Ask any marketer, picking the best channels to reach and motivate customers is hard. Worse, if the CMO bets wrong, she's out of the job in 18 months.
While media planning, creating content, placing buys, and measuring is vital, there's something even more crucial: getting around that cycle quickly. That gives marketers a chance to adjust spend and improve results—more kicks at the can.
But making the connection between marketing campaigns and results—quantifying impact—is a struggle. A combined total of 65% of marketing executives polled for the CMO Survey in early 2020 said they hadn't been able to measure the impact (21.2%), or that they had a "good sense" of impact, but no concrete numbers (43.8%).
Media planning in the dark?
How can you allocate a media spend objectively to produce the best results if you can't measure its impact? There are two main hurdles:
1. Getting the information needed to decide where to spend dollars across different geographies, channels, and date/time periods. Answers to questions like:
Which TV stations were over/under-invested?
Which digital buys led to the largest incremental sales increase?
What geographies responded best to OOH investments?
Which messages prompted in-store vs. online sales?
What's more productive—a Mothers' Day campaign or back-to-school?
2. Getting that information fast enough to be able to adjust spending if a campaign isn't performing
Can modeling help?
Yes, models help marketers make educated guesses about which types of media buys will generate the best results, based on past performance. The most widely used are media mix modeling (MMM) and digital attribution modeling.
MMM pulls together two to three years of data covering offline (print, direct mail, traditional TV and radio) and online (email, social, mobile) channels. It also reports offline and online sales and factors in outside influences like seasonality and events. It calls out high-level insights and trends good for setting a strategic direction.
But it's not built to be updated as a campaign plays out. And it doesn't dig into information about, for example, which particular TV spot was most effective.
Digital attribution, on the other hand, follows consumer activity online, i.e., clicks, time spent on a website, purchases, etc. It spits out that data within seven to nine days, so tactics and spend can be adjusted quickly. It also produces granular insights, like which ad size/placement on the page performed best.
But it can't factor in outside events/influences and doesn't look at offline media or sales. More importantly, it can’t get access to all consumer behaviors online because of proprietary online advertising platforms, the so-called walled gardens, of Amazon, Google, and Facebook.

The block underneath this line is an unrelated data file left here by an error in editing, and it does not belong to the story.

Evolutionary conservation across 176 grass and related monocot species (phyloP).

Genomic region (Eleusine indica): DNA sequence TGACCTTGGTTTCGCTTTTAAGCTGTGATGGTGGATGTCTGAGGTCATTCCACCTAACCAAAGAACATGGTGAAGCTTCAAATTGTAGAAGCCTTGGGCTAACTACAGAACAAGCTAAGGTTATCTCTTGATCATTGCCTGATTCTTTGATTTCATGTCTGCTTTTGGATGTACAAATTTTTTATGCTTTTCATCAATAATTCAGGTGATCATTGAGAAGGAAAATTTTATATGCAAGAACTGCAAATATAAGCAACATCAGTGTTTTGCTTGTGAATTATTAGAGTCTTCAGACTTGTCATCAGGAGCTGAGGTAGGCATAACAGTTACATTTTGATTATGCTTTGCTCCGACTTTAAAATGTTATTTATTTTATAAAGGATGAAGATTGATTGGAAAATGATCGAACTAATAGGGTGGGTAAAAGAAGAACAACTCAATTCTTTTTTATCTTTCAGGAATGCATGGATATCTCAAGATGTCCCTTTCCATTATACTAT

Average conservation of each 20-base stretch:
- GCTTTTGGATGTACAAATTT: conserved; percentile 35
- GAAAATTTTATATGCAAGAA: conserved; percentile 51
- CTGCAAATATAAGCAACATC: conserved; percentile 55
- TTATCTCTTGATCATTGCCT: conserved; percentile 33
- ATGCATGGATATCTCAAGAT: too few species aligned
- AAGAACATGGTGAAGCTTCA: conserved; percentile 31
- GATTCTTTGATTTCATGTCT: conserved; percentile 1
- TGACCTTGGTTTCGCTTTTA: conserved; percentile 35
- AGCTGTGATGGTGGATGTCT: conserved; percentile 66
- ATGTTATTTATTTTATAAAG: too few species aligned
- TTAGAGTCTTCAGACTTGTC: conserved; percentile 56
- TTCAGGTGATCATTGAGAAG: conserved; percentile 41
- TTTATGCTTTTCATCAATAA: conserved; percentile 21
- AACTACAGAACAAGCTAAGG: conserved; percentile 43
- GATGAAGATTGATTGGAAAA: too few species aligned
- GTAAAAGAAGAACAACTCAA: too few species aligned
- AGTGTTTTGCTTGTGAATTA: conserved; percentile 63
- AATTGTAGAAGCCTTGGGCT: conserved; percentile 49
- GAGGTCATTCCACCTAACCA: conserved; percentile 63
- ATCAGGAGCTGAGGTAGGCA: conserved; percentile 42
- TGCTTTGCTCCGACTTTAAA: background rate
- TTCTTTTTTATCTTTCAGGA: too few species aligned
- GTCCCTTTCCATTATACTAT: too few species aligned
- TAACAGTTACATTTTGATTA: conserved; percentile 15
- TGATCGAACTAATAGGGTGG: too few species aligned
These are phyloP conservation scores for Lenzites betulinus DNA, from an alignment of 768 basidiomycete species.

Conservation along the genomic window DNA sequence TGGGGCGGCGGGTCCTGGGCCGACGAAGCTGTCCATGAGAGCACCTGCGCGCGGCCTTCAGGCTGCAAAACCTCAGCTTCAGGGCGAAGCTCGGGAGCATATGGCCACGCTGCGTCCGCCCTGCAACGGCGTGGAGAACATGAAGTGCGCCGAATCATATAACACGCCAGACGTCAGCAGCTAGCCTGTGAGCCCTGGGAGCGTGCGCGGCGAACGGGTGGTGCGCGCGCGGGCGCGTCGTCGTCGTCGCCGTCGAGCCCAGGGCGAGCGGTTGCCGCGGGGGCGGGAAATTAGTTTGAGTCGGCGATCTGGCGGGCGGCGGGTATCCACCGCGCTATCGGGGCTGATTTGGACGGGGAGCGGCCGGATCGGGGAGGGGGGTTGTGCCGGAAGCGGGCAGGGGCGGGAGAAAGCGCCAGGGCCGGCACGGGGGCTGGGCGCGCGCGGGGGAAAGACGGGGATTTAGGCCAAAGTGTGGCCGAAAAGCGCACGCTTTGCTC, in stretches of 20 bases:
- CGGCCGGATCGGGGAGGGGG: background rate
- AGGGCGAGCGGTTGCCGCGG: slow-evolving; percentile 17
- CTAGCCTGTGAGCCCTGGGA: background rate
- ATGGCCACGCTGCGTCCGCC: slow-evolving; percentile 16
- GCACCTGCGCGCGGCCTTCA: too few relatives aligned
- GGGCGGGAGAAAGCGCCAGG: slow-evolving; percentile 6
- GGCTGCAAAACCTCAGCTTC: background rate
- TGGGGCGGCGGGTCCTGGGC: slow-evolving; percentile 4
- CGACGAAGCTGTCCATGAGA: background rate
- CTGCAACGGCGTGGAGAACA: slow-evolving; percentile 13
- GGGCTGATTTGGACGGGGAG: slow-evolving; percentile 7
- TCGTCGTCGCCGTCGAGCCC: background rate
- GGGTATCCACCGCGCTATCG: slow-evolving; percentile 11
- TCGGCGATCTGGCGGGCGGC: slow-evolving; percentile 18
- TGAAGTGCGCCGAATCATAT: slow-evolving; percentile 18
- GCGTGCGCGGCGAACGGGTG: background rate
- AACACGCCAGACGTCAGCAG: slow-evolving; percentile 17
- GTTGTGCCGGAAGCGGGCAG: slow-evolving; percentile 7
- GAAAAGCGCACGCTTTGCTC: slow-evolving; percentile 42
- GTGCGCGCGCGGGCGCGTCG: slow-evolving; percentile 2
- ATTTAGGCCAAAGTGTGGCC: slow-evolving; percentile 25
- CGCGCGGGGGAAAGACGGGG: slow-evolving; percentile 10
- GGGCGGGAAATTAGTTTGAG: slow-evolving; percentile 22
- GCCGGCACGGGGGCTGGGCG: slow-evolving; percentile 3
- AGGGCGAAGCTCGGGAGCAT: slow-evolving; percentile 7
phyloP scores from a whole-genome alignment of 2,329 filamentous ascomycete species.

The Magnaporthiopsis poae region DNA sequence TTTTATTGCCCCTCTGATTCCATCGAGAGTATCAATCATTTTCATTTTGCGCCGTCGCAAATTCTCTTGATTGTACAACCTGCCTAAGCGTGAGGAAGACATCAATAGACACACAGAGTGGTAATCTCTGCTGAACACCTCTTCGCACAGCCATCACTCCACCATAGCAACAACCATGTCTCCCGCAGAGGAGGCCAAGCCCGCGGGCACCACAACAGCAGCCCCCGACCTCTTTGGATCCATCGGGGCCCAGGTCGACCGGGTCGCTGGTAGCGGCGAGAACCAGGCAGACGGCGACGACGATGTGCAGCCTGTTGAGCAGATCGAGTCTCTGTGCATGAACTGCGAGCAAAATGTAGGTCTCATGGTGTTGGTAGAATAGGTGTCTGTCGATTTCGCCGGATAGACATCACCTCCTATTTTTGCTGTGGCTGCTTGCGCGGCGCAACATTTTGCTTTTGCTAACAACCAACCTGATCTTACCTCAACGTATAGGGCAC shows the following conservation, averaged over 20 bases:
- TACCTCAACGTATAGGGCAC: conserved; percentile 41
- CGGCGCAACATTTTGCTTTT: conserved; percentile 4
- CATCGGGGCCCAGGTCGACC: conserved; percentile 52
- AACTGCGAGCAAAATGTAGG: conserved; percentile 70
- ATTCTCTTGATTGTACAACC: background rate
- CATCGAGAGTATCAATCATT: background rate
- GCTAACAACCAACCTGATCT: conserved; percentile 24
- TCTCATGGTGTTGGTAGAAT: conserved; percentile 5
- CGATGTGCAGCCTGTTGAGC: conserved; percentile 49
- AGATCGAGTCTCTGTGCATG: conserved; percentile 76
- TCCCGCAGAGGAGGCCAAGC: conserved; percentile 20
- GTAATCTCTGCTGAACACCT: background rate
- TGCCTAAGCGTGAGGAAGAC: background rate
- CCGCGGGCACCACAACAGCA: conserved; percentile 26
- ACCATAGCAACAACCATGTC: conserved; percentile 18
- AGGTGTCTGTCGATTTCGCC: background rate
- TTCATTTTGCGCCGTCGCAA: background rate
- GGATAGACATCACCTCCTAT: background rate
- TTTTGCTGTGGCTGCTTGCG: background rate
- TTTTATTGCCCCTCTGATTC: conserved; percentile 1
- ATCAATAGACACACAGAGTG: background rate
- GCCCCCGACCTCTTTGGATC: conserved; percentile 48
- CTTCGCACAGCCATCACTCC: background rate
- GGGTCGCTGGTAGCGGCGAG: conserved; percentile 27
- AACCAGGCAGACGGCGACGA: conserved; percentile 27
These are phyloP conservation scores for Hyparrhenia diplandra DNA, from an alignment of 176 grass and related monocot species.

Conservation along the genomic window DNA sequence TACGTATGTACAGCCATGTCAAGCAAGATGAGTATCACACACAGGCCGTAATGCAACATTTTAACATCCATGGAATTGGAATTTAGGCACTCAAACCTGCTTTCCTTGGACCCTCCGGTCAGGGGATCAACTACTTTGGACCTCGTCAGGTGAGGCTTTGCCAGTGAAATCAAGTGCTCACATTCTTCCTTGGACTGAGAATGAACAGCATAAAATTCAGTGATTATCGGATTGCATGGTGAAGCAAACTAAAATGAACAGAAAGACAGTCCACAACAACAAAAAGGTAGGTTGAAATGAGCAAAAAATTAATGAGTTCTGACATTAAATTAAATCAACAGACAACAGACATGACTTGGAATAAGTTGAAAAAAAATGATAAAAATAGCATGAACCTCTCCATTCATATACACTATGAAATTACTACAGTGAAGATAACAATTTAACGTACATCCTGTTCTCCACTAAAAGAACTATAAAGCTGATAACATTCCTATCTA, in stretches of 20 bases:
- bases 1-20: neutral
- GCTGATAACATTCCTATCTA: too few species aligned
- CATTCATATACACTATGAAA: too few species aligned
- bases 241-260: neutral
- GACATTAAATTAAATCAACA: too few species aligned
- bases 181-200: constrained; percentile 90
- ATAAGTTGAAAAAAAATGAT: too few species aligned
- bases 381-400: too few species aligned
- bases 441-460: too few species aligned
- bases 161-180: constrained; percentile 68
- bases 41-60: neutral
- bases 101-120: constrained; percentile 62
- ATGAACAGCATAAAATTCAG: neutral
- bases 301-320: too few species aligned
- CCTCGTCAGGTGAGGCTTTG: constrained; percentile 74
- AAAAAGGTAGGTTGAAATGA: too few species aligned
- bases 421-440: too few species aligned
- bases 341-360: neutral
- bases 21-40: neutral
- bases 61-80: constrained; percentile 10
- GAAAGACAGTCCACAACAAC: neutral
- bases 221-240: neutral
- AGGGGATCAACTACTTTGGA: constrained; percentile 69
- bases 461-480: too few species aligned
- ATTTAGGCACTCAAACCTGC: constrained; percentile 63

So with MMM, marketers can make strategic online and offline changes annually, and with digital attribution, they can make tactical online-only changes every week or so.
Is it possible to pull more levers more often?
Yes, marketers can make more adjustments by using strategies to get them around the media cycle quicker and drive stronger returns. Here are the key ones.
Step up research, analytics, and testing.
Build out a system of measurement tools and techniques that give you the answers you need, when you need them. This is usually not one monolithic model but rather a series of hierarchical ones. Then test. If you aren't completely confident in what the models are saying, vary things. Use a bold series of tests to either support shifts in the plan or reinforce your original decisions. Lastly, research—ask customers and prospects what they're thinking. Focused, timely research helps you understand attitudes and, to some extent, behaviors, that will help shape a strong media plan.
Don't settle for a national plan & reporting.
National media plans are easier to execute but don't do a good job of factoring in local behaviors, characteristics, and events (weather, celebrations, etc.) These considerations are especially important for personalization, social, and mobile media. It's also harder to get fast, usable data by DMA or sub-DMA when the starting framework is a national media buy. And when you plan by DMA and sub-DMA, it's easier and less expensive to experiment and test, as described.
Re-unite creative / production with media services
Digital disruption led to a crop of specialized media buying-only agencies. Marketers started using them because of their expertise, while creative was handled by someone else. But separating media planning from creative strategy/production adds another layer to an already complex process. That layer means more time. If marketers can bring creative and content production into the media planning and buying cycle, they automatically save time. They can then out-pace everyone who can't do that.
Integrating creative strategy and content production into the media planning/execution cycle, using better analytics, and keeping a local focus offer the best way to out-market the competition.